Sunday, May 11, 2014

Mini Testimony

Last week, I completed a 12-Step Study as a part of the program I am working with Celebrate Recovery.  This wasn't my first step study, but I experienced a lot of growth with this one, in a way that really surprised me. And I developed a really close connection with the group of ladies I went through the study with.  On Tuesday we had a little graduation ceremony at CR to celebrate our accomplishment, and some of us shared a brief testimony. Today I've felt led to share that with my friends.


Some of this was really difficult to share outside of the comfort and security of a small group of ladies. But I am learning that God can use the experiences of my past to help bring hope and healing for others.  If you are unfamiliar with Celebrate Recovery, it is a 12-step recovery program for anyone with any sort of hurts, habits or hang-ups. I've seen countless lives changed through the program, and it is the tool God is using to help shape me into a woman more like Him. I still have a long way to go, but I know I'll never have to walk the path alone. 


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I’m a grateful believer in Jesus Christ who struggles with Depression and Love & Relationship Addiction, and my name is Sarah.


I was born in a loving, Christian home, and I always knew that God loved me and had a plan for my lifebut I have struggled with a low self-esteem for as long as I can remember.  I didn’t have very many friends, and I frequently experienced rejection from the other kids.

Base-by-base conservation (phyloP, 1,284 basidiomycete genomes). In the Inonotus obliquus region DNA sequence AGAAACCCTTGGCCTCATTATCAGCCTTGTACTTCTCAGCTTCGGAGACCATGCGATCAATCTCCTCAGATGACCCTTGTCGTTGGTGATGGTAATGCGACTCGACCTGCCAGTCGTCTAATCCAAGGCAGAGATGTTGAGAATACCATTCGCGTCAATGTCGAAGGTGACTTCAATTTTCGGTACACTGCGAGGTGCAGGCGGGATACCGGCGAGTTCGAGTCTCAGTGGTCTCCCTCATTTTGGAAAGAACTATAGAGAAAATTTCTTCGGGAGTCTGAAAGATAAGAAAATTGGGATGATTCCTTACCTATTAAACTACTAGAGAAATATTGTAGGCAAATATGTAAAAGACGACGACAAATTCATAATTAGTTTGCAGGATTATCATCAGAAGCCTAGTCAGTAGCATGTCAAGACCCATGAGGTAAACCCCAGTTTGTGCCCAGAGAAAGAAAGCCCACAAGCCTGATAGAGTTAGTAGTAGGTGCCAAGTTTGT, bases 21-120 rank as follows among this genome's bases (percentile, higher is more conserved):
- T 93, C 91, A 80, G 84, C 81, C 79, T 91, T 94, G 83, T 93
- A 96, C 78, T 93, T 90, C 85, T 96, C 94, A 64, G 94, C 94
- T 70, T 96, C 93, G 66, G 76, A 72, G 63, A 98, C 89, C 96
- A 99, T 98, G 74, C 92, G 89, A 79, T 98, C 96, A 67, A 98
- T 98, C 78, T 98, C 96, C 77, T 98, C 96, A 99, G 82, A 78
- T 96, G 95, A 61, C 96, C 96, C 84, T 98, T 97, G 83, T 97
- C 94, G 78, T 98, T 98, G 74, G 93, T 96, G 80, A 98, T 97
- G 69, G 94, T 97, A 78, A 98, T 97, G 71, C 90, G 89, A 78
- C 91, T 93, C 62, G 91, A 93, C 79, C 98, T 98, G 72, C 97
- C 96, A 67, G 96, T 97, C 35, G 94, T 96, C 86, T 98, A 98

I was always a boy-crazy little girl, with a long list of boys I had crushes on.  I remember in Kindergarten spending every recess chasing boys on the playground.  Perhaps this was where my notion first began to take shape that someday, when I found (and caught) my Prince Charming, my happily-ever-after would begin, and I would finally be complete.  This quest that began in childhood would shape many of the decisions I made as an adult.


When I was a teenagerthe boys weren’t interested and I never dated, but my obsession with finding love only grew.  I would spend countless hours with movies and books about romance.  This opened the door to curiosity about sex, and led to a struggle with lust and pornography that would haunt me for many years; I continually fantasized about the happiness and contentment that I was certain would come from finding “Mr. Right”.


At church I would pray, asking God to forgive my secret sins, but later I would fall into temptation again.  I was stuck in an endless cycle of guilt and shame, and I felt lonely and unlovable.  By the end of my teens I grew tired of the struggle and waiting for God to reveal His plan for me.  I was certain that He must intend for me to remain single, and that was just unacceptable.  I made the decision to turn my back on God, and I told Him that I was taking over control of my life.


At the age of 20, I had my first boyfriend – a married man.  The affair lasted several months, and when it ended I was left feeling used, hurt and lonely.  Determined to live life on my own terms, I turned to one-night stands, alcohol, drugs, foodand shopping to numb my pain.


Four years later, I was living in a travel trailer, hundreds of miles from my family, married to an emotionally abusive alcoholic, and lonelier than I had ever been.  I finally had to admit that my way of doing things wasn’t working.  I could no longer numb my pain, and my marriage was far from the fairy tale I had always envisioned.  I prayed for the first time in years, and rededicated my life to God.  I started attending church again, and my first recovery experience came through the secular program of Al-Anon, where I began learning how to focus on my own issues with codependency, instead of my husband’s drinking.


By the age of 28, I was divorced and living with my parents. Once again hurting and lonelyI began slipping into old patterns of self-destruction and inappropriate relationships.  I knew that I still needed some kind of help, and I found it in 2010, when I attended my first Celebrate Recovery meeting.